- Check the box next to Restrict to IP address and enter your internet routable IP address under Source IP or range.
Note: The next section shows how to restrict access from Lightsail’s browser-based SSH client. Currently, Allow Lightsail browser SSH box is checked.
- Choose Save.
Now, SSH into your Lightsail instance from your local machine. You can learn more about how to connect to your Lightsail instance using SSH from our documentation.
You should be able to connect to your instance successfully. Next, you test the connection from a different IP address. You do this by restricting a different IP address, and attempting to connect again:
- Edit the SSH firewall rule again follows the instructions above. This time, under IP or IP Range enter
- Choose Save.
Attempt to connect to your instance once more. The connection fails because your IP address does not match an IP address in the range.
Restricting access from the Lightsail browser-based SSH client
The browser-based SSH client makes it easy to access instances without needing to manage SSH keys on locally. However, there may be cases where you must disable browser-based access.
To do this:
- Navigate to the firewall rules for the instance you created earlier.
- Choose the edit icon for the SSH rule.
- Uncheck the box next to Allow Lightsail browser SSH. Choose Save.
- From the menu, choose Connect, then choose Connect using SSH. The browser window opens, but you are not connected to the instance.
There is now support for PING, a command line utility used to check if a computer is reachable over the network. PING sends a packet to a remote computer, which sends a simple response back. Before this release, you could not PING Lightsail instances.
To activate this feature, add a firewall rule:
- Navigate to the networking page for your instance. <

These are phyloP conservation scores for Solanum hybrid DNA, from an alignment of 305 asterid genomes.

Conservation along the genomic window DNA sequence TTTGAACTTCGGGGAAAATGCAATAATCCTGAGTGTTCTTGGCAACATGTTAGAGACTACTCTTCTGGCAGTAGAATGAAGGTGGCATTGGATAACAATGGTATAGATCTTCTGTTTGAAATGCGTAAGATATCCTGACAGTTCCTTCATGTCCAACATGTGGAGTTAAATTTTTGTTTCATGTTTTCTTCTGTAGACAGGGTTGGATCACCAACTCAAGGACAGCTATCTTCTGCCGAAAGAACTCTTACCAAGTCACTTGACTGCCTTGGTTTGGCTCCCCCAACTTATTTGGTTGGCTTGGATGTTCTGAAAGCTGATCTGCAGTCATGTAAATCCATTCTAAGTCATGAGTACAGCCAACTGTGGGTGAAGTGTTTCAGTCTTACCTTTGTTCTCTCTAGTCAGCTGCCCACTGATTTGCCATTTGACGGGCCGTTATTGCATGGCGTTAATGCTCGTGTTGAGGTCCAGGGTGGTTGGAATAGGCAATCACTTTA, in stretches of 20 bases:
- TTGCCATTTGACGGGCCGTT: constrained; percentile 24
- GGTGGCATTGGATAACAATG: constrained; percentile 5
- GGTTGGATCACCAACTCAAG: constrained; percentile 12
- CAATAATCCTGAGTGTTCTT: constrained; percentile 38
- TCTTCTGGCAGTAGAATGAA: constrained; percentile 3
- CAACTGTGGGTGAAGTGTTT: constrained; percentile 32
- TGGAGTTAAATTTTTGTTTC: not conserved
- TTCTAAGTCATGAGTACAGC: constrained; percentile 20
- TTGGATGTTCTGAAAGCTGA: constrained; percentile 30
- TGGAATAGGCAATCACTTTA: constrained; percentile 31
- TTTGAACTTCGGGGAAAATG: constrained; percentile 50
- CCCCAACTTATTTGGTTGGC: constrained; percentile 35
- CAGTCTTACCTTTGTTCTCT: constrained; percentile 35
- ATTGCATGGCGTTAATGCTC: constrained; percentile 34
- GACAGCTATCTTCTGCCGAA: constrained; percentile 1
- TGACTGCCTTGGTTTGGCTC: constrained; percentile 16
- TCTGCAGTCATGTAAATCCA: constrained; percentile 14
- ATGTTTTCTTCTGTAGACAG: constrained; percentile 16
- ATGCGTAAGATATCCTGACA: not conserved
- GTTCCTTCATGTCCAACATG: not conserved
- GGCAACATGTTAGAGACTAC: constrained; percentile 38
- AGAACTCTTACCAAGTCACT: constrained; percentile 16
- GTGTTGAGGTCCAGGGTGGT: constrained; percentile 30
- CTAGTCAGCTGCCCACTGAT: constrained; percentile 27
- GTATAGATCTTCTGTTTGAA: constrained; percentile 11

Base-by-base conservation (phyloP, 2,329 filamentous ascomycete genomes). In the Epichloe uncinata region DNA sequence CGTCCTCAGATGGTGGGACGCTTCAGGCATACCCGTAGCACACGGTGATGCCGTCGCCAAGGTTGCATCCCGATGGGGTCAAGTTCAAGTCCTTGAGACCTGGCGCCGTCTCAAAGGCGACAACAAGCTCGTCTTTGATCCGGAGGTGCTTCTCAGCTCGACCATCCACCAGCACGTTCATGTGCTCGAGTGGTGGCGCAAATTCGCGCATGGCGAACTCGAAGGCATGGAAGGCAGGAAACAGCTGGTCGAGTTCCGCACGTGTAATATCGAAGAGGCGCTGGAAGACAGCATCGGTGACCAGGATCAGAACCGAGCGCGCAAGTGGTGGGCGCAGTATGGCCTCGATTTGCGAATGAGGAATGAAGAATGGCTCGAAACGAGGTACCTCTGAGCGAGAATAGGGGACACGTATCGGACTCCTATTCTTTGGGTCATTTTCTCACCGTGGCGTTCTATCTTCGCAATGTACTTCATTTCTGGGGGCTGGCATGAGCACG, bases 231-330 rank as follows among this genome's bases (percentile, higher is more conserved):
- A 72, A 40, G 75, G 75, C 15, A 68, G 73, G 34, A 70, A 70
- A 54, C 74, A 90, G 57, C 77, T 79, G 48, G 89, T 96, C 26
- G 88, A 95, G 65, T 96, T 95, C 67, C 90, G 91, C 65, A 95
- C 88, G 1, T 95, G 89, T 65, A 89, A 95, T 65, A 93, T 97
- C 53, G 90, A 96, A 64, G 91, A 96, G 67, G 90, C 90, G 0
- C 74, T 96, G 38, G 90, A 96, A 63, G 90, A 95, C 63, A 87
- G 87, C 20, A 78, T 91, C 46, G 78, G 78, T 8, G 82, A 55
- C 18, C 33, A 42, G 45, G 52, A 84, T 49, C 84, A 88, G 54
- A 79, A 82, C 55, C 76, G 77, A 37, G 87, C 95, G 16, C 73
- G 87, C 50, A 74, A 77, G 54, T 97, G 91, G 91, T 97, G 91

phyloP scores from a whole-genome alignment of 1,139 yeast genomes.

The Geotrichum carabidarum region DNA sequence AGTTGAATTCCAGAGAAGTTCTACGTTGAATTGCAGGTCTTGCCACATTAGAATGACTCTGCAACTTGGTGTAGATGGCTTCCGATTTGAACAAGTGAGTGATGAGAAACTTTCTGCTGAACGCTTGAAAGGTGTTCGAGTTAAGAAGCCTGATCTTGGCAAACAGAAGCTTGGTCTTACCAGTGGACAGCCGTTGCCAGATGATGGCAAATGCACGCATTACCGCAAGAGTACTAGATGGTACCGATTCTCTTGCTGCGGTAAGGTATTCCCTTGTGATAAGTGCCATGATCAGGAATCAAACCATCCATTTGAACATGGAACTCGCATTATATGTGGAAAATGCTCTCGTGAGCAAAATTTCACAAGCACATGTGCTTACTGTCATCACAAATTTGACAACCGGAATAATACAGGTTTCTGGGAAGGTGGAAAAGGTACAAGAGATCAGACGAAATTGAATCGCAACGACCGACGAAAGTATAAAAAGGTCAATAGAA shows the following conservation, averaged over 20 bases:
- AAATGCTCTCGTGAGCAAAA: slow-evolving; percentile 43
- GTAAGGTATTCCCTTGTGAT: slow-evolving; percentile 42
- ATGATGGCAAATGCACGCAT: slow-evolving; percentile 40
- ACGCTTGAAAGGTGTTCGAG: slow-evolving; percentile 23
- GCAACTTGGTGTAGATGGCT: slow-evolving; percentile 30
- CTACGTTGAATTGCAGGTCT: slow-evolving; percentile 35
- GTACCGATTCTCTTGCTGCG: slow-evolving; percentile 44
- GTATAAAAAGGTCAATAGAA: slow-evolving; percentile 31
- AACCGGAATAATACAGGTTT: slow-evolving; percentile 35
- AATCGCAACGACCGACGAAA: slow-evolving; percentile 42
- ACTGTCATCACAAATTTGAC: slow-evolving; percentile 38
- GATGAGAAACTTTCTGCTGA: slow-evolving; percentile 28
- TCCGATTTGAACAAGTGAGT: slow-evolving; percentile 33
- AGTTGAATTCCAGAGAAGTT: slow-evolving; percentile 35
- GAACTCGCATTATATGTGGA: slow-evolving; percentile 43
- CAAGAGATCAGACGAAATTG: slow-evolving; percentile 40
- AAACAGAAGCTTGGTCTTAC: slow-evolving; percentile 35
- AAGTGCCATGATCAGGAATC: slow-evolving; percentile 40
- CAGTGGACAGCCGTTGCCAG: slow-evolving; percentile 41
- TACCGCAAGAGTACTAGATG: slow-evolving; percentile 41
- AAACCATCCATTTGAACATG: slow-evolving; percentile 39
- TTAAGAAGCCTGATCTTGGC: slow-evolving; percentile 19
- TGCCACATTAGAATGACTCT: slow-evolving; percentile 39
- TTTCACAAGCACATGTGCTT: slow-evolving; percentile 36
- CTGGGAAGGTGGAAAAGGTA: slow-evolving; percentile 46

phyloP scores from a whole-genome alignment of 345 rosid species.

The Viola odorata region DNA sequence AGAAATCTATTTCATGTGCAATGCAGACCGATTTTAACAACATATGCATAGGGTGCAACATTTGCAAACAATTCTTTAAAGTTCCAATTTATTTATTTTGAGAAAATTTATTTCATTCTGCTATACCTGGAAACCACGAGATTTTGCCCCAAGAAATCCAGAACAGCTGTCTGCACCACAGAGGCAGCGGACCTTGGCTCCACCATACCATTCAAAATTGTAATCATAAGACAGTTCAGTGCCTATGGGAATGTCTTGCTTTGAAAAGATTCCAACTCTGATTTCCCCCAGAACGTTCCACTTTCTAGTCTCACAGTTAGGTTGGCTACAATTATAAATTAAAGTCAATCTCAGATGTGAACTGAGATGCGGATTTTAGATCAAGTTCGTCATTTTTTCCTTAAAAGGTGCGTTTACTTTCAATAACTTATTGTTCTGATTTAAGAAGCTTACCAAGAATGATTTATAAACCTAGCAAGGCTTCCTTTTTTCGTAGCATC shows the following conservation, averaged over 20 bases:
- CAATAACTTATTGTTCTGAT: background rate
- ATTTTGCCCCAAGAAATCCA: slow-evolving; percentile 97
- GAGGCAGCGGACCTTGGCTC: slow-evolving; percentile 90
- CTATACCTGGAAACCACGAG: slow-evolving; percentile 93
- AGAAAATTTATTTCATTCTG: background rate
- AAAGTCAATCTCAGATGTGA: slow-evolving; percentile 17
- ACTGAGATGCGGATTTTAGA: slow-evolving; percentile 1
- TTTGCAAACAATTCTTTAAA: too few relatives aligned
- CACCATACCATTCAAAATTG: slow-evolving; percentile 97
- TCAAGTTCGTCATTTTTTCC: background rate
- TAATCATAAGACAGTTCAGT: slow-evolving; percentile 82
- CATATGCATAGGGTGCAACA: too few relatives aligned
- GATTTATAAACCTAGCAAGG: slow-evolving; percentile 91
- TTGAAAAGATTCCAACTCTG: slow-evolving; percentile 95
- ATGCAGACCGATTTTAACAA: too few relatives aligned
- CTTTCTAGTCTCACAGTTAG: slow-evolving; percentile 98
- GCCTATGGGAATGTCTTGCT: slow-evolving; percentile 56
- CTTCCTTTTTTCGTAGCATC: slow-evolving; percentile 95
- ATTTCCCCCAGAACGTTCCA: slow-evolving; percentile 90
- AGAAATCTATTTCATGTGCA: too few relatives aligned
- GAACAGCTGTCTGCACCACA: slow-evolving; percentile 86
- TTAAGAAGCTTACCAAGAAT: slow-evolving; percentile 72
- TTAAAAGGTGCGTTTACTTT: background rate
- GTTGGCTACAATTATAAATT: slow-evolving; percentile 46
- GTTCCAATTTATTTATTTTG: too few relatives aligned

- Under the firewall section, choose +Add rule.
- From the application list, choose PING (ICMP). Choose Save.
- From a terminal window on your local machine, send a ping command to your Lightsail instance’s IP address. You can find the IP address from the Connect tab of the instance details page or from instance card on the Lightsail home page.
ping -c 5 192.168.2.143
You see a response similar to:
<ping -c 5 192.168.2.143 PING 192.168.2.143 (192.168.2.143): 56 data bytes 64 bytes from 192.168.2.143: icmp_seq=0 ttl=54 time=19.383 ms 64 bytes from 192.168.2.143: icmp_seq=1 ttl=54 time=16.821 ms 64 bytes from 192.168.2.143: icmp_seq=2 ttl=54 time=16.363 ms 64 bytes from 192.168.2.143: icmp_seq=3 ttl=54 time=27.335 ms 64 bytes from 192.168.2.143: icmp_seq=4 ttl=54 time=19.429 ms --- 192.168.2.143 ping statistics --- 5 packets transmitted, 5 packets received, 0.0% packet loss round-trip min/avg/max/stddev = 16.363/19.866/27.335/3.943 ms
In this blog I covered how you can increase the security of your Lightsail instances by taking advantage of three new features: source IP restrictions, limiting access to the Lightsail browser SSH and RDP clients, and the addition of PING (ICMP) as an application type. These new features provide you an extra level of flexibility and security when deploying applications on Lightsail.